In July I had the honor of teaching for the inaugural Legal Technology and Operations summer program at Bucerius Law School in Hamburg, Germany. The program attracted 33 students from all over the globe: Australia, Belgium, Brazil, Chile, Colombia, Estonia, Egypt, Germany, Honduras, Hong Kong, India, Italy, Netherlands, Norway, Peru, Romania, Russia, Spain, Sweden, Turkey, and Ukraine. About 75% of the students were professionals taking leave to participate in the program, including two judges and more than a half dozen from major international law firms (all lawyers, with a couple now in operations roles).
The program began with my course, “Computational Law and Rules-Based Automation,” one of six 13.25-hour courses in the program. Classes met from 9 to 5 nearly every day, with several supplemental lectures in the evenings plus a study trip to Frankfurt the first weekend. Given this packed schedule, I worried that the students might not have sufficient time for outside reading and the team projects that I’d planned. But those concerns were quickly alleviated. The students were incredibly engaged throughout the course and delivered outstanding projects.
Leading off the program, I started my course with an introduction to overarching concepts (e.g., the changing legal landscape; people, process, and data before technology). Next, I provided an overview of artificial intelligence, including rules- versus data-driven systems. (Assigned reading included Computational Law: The Cop in the Backseat, by Michael Genesereth, Codex – The Stanford Center for Legal Informatics.) From there, we jumped into an exercise that required each student to build an interactive question and answer system in QnA Markup that would guide a user to a determination of whether the General Data Protection Regulation (GDPR) applies to the user. To get the students started, I provided them with a couple of flowcharts of this GDPR analysis published by international law firms.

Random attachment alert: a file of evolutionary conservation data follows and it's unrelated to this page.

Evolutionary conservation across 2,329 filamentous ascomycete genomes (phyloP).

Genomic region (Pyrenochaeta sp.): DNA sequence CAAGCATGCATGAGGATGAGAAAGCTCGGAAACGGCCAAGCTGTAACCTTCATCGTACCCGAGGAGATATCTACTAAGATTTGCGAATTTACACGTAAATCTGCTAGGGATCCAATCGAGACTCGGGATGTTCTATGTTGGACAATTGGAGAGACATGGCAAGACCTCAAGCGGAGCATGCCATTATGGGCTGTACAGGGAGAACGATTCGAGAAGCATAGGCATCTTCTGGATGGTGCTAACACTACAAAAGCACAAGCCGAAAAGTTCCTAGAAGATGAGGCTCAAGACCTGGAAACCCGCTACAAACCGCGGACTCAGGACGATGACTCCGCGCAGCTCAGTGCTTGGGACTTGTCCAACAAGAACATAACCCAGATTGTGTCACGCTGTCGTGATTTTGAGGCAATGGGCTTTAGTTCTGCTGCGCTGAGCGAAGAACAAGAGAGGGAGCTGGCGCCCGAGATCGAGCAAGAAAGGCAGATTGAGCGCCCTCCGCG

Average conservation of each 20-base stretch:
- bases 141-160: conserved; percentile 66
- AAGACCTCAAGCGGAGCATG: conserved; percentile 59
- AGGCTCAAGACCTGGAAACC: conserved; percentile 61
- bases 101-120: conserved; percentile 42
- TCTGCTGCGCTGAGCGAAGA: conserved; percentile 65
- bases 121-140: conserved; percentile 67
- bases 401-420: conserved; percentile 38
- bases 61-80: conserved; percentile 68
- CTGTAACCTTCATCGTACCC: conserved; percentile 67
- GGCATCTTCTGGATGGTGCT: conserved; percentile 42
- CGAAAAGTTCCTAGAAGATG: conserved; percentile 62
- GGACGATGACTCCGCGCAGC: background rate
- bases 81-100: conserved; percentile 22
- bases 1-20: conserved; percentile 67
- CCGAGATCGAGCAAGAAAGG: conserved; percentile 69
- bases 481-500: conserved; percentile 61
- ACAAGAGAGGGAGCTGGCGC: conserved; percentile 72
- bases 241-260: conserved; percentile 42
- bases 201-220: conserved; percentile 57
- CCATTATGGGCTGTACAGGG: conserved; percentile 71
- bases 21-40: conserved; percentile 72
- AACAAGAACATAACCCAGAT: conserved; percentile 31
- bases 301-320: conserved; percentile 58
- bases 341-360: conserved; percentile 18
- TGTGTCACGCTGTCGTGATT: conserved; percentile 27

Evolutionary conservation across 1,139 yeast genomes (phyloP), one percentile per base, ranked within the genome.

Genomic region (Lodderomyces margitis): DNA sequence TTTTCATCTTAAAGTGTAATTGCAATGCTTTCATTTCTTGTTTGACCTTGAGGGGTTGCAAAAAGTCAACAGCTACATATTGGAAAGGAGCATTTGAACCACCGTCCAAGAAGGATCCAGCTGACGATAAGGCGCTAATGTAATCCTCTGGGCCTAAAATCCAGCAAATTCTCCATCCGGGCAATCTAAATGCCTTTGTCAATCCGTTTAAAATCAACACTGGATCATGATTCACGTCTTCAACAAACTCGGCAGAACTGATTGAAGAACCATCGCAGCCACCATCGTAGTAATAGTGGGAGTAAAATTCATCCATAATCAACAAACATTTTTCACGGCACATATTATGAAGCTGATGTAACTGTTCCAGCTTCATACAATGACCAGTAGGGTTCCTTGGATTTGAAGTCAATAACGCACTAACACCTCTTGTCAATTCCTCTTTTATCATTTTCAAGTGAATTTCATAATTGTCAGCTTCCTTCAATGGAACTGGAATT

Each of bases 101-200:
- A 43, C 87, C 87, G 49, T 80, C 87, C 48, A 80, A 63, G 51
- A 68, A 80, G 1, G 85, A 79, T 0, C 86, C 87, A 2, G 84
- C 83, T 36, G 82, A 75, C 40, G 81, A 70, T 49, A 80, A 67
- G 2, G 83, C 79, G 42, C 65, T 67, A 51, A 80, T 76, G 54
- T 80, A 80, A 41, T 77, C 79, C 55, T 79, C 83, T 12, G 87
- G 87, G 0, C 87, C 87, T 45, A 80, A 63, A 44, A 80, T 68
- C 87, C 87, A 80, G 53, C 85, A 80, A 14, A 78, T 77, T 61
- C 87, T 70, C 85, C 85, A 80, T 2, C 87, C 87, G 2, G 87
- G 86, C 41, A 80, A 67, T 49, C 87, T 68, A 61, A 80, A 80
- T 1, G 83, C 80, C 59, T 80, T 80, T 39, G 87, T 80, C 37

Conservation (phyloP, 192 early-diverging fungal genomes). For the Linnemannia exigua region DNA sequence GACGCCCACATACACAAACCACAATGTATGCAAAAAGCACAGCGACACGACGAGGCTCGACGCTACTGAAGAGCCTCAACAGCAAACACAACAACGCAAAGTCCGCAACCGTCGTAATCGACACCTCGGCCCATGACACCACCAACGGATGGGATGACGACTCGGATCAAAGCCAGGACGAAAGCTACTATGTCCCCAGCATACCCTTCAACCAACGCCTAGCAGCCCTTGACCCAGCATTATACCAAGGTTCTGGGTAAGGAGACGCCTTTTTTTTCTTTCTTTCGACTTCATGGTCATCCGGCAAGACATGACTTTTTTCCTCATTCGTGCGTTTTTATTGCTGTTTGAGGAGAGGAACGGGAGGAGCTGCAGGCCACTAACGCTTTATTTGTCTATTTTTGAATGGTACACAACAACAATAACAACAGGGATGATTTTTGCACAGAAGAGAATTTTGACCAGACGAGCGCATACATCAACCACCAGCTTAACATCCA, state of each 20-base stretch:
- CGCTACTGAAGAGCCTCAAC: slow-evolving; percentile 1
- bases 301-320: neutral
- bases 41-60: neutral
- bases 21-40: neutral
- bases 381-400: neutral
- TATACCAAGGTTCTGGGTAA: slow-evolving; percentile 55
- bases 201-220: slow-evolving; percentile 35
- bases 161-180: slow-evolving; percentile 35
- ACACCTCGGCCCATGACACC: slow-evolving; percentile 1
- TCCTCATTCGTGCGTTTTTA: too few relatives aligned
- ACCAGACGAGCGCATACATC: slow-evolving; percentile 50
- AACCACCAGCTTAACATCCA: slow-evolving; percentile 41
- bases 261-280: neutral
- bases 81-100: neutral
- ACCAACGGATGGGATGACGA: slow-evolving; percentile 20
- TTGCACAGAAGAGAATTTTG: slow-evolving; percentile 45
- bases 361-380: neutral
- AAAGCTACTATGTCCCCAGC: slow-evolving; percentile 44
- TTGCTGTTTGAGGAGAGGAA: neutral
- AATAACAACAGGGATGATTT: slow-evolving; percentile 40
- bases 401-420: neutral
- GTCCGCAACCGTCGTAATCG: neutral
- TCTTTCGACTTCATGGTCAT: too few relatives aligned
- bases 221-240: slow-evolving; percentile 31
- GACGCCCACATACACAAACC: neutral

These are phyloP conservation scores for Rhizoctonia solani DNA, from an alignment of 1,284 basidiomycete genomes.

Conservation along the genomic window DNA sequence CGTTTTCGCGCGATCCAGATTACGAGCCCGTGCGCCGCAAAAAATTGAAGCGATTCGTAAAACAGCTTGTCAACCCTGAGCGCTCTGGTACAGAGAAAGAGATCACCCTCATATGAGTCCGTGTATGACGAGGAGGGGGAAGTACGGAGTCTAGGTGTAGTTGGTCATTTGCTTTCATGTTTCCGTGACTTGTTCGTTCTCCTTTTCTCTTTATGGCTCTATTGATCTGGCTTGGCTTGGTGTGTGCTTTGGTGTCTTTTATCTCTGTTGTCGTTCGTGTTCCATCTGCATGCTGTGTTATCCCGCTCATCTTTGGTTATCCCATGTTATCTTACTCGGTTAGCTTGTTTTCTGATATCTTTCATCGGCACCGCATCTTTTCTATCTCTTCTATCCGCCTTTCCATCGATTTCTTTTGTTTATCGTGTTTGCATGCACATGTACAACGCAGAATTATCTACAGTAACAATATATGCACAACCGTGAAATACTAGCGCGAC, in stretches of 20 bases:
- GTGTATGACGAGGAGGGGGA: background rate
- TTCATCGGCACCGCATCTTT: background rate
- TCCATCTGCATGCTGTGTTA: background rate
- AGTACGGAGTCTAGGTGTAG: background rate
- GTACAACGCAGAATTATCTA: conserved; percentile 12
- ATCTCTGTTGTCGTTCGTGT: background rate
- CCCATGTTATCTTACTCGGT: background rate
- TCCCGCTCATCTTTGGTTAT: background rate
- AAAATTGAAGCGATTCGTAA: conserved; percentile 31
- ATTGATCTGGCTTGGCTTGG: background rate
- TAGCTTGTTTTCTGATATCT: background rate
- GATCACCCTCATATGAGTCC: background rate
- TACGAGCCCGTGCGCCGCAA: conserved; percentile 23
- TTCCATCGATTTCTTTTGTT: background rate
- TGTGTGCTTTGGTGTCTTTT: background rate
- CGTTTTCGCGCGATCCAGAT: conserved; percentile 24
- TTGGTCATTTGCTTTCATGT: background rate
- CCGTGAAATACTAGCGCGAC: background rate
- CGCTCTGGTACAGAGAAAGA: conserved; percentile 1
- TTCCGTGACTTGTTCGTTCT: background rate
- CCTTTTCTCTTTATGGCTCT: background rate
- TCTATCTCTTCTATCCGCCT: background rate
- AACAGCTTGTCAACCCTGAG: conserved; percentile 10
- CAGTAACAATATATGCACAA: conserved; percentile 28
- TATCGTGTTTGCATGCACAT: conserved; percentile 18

I’ve had great success using QnA Markup in my Institute for the Future of Law Practice, University of Michigan Law School, and Michigan State LegalRnD courses. (I’ll share more about 2017-18 LegalRnD projects in another post.) David Colarusso, Director of the Legal Innovation and Technology Lab at Suffolk University Law School, developed QnA and makes it freely available. QnA is easy to learn, but powerful enough to prototype solutions to challenging problems. I use it to introduce computational thinking, conditional logic, basic programming principles, document automation, and expert systems. Building a QnA expert system requires a firm grasp of the current process for delivering services and deep knowledge of the applicable substantive law. Therefore, this hands-on, team-based approach is not only an excellent way to learn about legal technology and contributing to an interdisciplinary team, it is also a great way to really learn the intricacies of the underlying substantive law.
After the students completed this introductory QnA exercise, I put them into initial teams of four to brainstorm legal-services delivery problems that are good candidates for expert system and document automation solutions. It quickly became apparent that I had an enthusiastic, highly engaged group. They generated 17 excellent potential use cases in a range of jurisdictions. After each student ranked their interest in the use cases, I assigned them eight teams, which tackled the following challenges: